And he – it's a longer story than that, but to shave it down, I learned how to say the magic words that every battered woman learns to say – "I'm sorry. I am so sorry." And as soon as I said those words, he calmed down, he looked at me, the tears started to flow, and he goes, "Nancy, why did you leave the room? When I say something you need to obey me," and that was the beginning of our marriage.
Dennis: You know, I'm picturing my daughter, 20 years old, on her third day of her honeymoon. Three days ago she just walked down the aisle, and she has been told by her father that he didn't have a good feeling about this. And so you're left in the midst of the wedding with incredible lack of peace. And now, three days into it, you're beginning to live a nightmare.
Nancy: Yes. I didn't know what it was. You know, domestic violence, in my mind, happened where there was alcohol. There was no alcohol. It didn't happen in Christian homes. We were Christians. Everything just came crashing to my mind, and I just thought, "What is this?" But I had to survive. Now looking back I can see it. A boat's not coming to pick me up for four more days. So we're there for a while, and I have to learn to get along with him. It's an interesting thing. I didn't have time to heal, you don't have time to think, you don't have anything, but he was in the bushes, and he started to cry, and they were amazing tears. They were from a deep, deep place, because I'm sure he didn't like what he had just done. He didn't know what had happened to him. He didn't know. He had never displayed that before, and we kind of muddled through the rest of the process, like, what was that? And the "Oh, baby, I promise I'll never do it again." And what am I to believe? I don't want to go home and tell everybody, "Guess what," you know? And by the end of the four days, I was better.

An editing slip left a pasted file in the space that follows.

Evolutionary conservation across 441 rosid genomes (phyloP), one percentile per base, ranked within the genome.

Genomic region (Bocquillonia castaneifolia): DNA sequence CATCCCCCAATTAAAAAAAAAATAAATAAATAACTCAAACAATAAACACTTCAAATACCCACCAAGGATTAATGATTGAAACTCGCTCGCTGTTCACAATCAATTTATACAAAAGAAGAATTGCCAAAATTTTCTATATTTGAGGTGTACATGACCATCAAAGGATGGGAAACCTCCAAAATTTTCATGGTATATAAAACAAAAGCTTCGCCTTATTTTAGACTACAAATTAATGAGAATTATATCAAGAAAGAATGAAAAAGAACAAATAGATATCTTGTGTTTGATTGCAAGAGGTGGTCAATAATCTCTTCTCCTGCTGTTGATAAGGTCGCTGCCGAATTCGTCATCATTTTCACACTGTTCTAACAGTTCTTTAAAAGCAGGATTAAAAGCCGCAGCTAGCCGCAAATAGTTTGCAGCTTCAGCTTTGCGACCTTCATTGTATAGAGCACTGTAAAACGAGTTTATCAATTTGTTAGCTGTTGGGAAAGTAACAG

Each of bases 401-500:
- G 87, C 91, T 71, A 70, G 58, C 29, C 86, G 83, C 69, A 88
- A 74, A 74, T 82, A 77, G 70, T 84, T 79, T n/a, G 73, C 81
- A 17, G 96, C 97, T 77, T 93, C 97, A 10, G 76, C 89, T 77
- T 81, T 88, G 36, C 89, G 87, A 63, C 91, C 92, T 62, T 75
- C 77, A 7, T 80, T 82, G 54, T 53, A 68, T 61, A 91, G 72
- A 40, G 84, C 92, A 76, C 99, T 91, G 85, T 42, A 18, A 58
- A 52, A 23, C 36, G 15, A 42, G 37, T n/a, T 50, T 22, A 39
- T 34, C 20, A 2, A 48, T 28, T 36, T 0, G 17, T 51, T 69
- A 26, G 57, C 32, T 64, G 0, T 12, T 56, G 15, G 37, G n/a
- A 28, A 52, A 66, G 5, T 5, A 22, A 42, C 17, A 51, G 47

But the thing about violence is that it's not always bad, it's not bad, 24/7. It's just enough to keep you in that place.
Bob: So there was no more violence on the honeymoon, and maybe, you're thinking to yourself, "Okay, something snapped, but he's past that. We're going to be okay."
Nancy: I went through my vows. I kept thinking about "For better or for worse, for richer or poorer, in sickness and" – you know, just – I went through the whole thing, thinking, "What context? Where do I put this? Where do I put this experience? Who do I tell? Who is going to believe me? What do I do now? What does he do now?" I mean, we had no roadmap for what happens next.
Bob: You didn't tell anybody?